This is critical. If you don’t know what you want to do, how will you find gig work doing it? Start here, and once you know what your goals are, move on to the next question.
Do I want to find my own work, or do I want a platform to connect me with available jobs?
If you want to find your own jobs as a gig worker, you’ll need to build relationships with different companies to join as a consultant or contractor. Using a platform can make finding jobs much easier.
Is it important to me to be able to earn overtime pay?
Overtime is something that only exists for W-2 positions. If you’re ready to work above and beyond - more than 40 hours a week (or 8 hours a day, in some states) - you want to be properly compensated for your time and effort. Earning overtime pay can have a big financial impact, but isn’t an option to gig economy contractors.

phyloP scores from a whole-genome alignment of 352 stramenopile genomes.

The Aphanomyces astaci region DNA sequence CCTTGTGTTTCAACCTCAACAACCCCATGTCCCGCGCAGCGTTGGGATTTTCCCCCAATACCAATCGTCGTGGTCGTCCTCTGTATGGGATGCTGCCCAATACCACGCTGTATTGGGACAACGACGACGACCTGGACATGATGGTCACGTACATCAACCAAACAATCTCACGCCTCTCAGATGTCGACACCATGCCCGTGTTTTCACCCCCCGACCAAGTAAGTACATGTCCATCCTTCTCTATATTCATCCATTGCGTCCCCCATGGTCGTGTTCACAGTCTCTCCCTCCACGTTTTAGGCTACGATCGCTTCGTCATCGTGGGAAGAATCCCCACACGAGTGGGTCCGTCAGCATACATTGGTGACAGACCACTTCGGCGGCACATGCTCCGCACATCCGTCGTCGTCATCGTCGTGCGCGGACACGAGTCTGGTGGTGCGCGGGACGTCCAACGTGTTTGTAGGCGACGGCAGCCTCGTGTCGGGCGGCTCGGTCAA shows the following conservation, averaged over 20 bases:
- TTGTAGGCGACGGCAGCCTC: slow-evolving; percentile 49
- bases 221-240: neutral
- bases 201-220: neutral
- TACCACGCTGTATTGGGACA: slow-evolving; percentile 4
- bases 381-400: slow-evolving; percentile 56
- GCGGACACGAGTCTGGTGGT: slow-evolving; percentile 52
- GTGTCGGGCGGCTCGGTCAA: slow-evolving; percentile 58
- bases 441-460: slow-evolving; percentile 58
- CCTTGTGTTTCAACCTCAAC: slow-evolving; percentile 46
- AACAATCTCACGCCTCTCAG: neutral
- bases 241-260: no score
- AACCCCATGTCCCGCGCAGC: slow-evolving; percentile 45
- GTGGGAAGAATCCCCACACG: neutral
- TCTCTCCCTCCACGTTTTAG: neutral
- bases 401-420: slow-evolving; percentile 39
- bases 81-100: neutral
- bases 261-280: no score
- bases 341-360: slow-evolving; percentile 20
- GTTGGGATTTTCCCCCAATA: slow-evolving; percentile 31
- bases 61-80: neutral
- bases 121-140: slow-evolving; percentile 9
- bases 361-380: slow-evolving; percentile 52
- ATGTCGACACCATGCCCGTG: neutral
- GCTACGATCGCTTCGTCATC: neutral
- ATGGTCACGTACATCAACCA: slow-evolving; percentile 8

How much flexibility do I need?
The amount of flexibility you’re looking for can help narrow down whether gig work is right for you and what type you’d like to do. If you want to be able to come and go as you please, it’s different from needing to be able to choose the shifts that work for your life.
Do I have the financial resources I need to be a 1099 independent contractor?
Take a look at your financial safety net and ask yourself the following: can I cover myself in the event of a workplace accident or unemployment, or would I rather be a W-2 employee with workers’ comp and unemployment insurance? Being a 1099 contractor comes with huge financial uncertainty for workers. Be careful about what you can and cannot afford if you decide to take that step.
Got a better idea of what you’re looking for? We hope so. If gig work could be right for you - but you’re looking for W-2 opportunities with short-term or long-term potential, check us out. Bluecrew lets you pick the jobs and shifts that fit your life and your goals, all while protecting you with the W-2 benefits you deserve.